Published in the Long Island Jewish World/ Manhattan Jewish Sentinel
On the Perfection of God and Life: A Message for New Years’ 2009
by Howard Teich
Kabbalist, mystical Jewish thinking finds a link between the Hebrew language, its letters, and the numbers that it represents in the Torah, seen as the hidden message of Hashem, God. It is called Gematria, a tool used by Kabbalists that is mentioned and endorsed by the legalists of the Talmud. Numerology in the secular world finds meaning in the numbers themselves, how they are formulated, and their message.
Miracles happen in our daily lives, and messages are given to us in our daily lives, often when we are least expecting them, and always when we are open to them. So it was for me on a Thursday noon this past August when I detoured from returning directly to my office to stop by Bryant Park, knowing that they have Broadway entertainment during Summer lunchtimes on Thursdays. I specifically remember making the decision based on my sense that the enjoyment I would obtain at Bryant Park would far outweigh anything I would accomplish at the office during that hour.
A cast member from the long-running Broadway show Rent was just being introduced, and after singing the first two songs, the larger cast sang “Seasons of Love”, with the recurring theme of 525,600 minutes in a year. In the way my mind works, I made a quick calculation, and then a knowing smile, actually a knowing grin overtook my face and my body. At that moment, I recognized that God was giving me a sign, and had been giving us a sign, a message for all-time that mostly goes unseen and unnoticed.
Life, a full life to God, could be achieved, including happiness, achievement, and fulfillment among so many other things, by taking advantage of every minute of the year every year. The renewal for recreating that possibility every year became obvious to me. And God had given us that secret message, and I hadn’t seen it exactly in this way in all my three-score and one years. So, I give you this riddle, this quiz, of what light bulb went off for me at that moment, what did I see? (Take a minute to think about it before continuing).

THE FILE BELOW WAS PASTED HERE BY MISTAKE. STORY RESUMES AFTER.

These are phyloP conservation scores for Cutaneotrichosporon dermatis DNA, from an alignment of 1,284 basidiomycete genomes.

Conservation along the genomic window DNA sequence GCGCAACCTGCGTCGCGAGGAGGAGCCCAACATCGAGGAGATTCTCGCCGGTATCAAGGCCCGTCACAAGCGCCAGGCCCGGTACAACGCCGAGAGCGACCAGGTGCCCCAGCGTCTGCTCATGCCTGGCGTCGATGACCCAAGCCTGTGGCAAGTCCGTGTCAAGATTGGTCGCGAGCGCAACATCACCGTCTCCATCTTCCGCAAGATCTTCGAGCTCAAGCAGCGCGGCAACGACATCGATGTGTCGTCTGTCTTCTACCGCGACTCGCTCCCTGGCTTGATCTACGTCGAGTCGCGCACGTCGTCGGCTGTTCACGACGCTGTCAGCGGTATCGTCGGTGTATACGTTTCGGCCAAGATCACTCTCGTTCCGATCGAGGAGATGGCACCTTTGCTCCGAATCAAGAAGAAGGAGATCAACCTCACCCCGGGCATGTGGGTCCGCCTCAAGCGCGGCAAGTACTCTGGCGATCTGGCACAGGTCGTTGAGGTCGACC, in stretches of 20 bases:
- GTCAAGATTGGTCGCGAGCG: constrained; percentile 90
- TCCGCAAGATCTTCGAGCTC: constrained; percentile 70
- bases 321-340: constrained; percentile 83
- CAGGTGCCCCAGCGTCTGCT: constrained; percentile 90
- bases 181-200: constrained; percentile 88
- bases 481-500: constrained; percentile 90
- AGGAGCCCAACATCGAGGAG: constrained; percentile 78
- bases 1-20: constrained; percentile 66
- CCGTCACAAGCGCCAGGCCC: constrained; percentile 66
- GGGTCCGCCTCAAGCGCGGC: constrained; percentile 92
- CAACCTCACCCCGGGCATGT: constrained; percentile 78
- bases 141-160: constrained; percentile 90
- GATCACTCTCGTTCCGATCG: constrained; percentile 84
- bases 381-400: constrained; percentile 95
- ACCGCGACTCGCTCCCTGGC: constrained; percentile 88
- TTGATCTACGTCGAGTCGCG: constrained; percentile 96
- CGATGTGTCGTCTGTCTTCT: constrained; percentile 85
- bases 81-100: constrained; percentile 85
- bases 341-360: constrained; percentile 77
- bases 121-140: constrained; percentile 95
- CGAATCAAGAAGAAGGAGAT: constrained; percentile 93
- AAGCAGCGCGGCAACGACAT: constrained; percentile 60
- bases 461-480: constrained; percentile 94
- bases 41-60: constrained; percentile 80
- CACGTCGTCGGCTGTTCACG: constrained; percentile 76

The answer is that the sum total of 525,600, the number of minutes in a normal year according to the song, is 18 (5+2+5+6), which is CHAI in Jewish meaning, the Hebrew word for” life.” To me this was not coincidental, clearly God had given me a message, which is that we need to utilize every minute in this year, to bring to us our fullest life. That’s how God envisioned it on Earth and that’s how he created it. Take away even one minute, and no longer does it total CHAI.
Incredibly, this can be taken to the next level of confirmation, by bringing it to seconds in the year, multiplying 525,600 by 60, and the result is 31,536,000 seconds in a year, also with a sum total of 18 (3+1+5+3+6). The message is reinforced, taking it down to the level of a second, that even every second is precious and important in creating a full life, a complete life (it works for leap years of 366 days as well, and you can do the calculations).